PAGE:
XL1S Shoulder Mount for Fairground at DVinfo.net

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Old October 10th, 2007, 05:17 AM   #1
Major Player
Join Date: Apr 2007
Location: Conwy, Wales
Posts: 208
XL1S Shoulder Mount for Fairground

Hi all,

I've been asked to film an evening at a fun fair event held locally. I've never done this kinda thing before and was wondering what kind of support system I should be looking at getting. I'm gonna need to be able to move around the place quite easily, so nothing to bulky please.

I've looked at the DVRigPro, VariZoom Shoulderbrace and SpiderBrace so far, just wondering what would be best.

Any thoughts?

Also with the dramatically changing light I will encounter at the fun fair of this type does anyone know of any pitfalls or issues I may encounter?
(Apart from chavvy little scum bag kids trying to nick my camera.)


Dave Robinson is offline   Reply With Quote
Old October 10th, 2007, 02:47 PM   #2
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Join Date: Feb 2007
Location: Apple Valley CA
Posts: 4,816
steady stick... if you have a bad back. Not probably quite as fluid as the mounts you've mentioned, but cheap and I keep coming "back" to it - my lower back seems to prefer it!
Dave Blackhurst is offline   Reply With Quote
Old October 10th, 2007, 05:44 PM   #3
Major Player
Join Date: Jun 2007
Location: The Colony TX
Posts: 327
I carried my XL2 on shoulder for two days at the local wine festival, about four hours the first day and maybe eight the second. If memory serves, I think the XL1S has a removable shoulder pad that you may or may not have (the XL2's is fixed). It worked well for me.

I used a mixed bag of settings. Most of the time, I just let the auto white balance handle the varying light sources during the day. At night, I went to the daylight setting because the auto white balance gave everything a blue cast, and the daylight setting gave a warmish color that looked better.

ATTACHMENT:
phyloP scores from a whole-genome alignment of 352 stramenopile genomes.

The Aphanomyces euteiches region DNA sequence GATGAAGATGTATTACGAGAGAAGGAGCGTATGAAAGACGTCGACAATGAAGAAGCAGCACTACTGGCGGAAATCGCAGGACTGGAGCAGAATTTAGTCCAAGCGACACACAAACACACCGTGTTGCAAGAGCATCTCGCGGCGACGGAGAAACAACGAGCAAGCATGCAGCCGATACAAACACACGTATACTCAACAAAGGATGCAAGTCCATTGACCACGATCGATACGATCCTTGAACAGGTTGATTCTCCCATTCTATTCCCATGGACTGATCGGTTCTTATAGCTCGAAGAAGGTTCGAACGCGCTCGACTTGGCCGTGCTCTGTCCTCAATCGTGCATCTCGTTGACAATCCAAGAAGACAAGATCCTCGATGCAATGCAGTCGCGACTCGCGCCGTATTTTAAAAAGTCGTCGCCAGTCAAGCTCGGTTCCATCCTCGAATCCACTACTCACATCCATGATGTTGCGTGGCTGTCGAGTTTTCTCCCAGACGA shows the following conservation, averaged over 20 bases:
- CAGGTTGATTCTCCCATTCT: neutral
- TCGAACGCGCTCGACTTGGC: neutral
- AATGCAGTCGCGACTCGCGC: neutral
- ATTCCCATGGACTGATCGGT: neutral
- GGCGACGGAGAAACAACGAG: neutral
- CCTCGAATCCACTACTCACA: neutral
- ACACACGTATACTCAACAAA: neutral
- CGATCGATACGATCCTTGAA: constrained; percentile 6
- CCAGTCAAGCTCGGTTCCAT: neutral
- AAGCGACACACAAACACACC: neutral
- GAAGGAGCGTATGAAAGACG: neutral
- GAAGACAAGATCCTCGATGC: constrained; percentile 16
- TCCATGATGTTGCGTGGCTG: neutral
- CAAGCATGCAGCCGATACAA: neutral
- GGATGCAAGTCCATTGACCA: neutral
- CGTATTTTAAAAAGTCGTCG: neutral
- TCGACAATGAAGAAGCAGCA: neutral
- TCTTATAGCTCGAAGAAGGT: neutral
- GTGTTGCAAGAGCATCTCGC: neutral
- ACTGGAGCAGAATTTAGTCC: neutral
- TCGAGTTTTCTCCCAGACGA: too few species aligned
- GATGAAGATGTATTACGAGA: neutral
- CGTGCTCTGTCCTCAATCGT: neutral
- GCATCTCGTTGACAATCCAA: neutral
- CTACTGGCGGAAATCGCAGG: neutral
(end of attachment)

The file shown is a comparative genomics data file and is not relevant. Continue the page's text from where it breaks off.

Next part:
Exposure was maybe 75% manual, using the zebra bars in the viewfinder to crank the iris up or down for the best results. A few times I went with Auto when I was working the passing crowd, following interesting situations.

Night shots were full manual with about +6 dB gain. For a few shots, I cranked the gain to +12 dB when there wasn't much existing light. I've found the auto gain setting gets way too noisy in low light, giving the effect of shooting through a pink snowstorm.

Almost everything I shot was useable, with only a few shakey long shots from where I'd been shooting heavily and needed a short break.

My advice is that if you're physically capable of carrying the camera, just go with the standard shoulder pad. You'll be much lighter and mobile on your feet, and can move from opportunity to opportunity. Wear comfortable shoes and develop a slightly wider stance than you're used to, one foot slightly ahead of the other. For long shots, find a wall or telephone pole to lean against.

The other part is preparation before the event. This is REALLY important: eat a good meal before going. And I mean right before you go, like a half hour or so before. Then remember to stay well-watered between shots.

Canon XF300, Canon 5DMkII, Canon XL2, Rolls MX422 mixer, Zoom H4N, AT899 lavs, AT2020's, Azden SGM 1X shotgun, Manfrotto 501 head on 351 tripod
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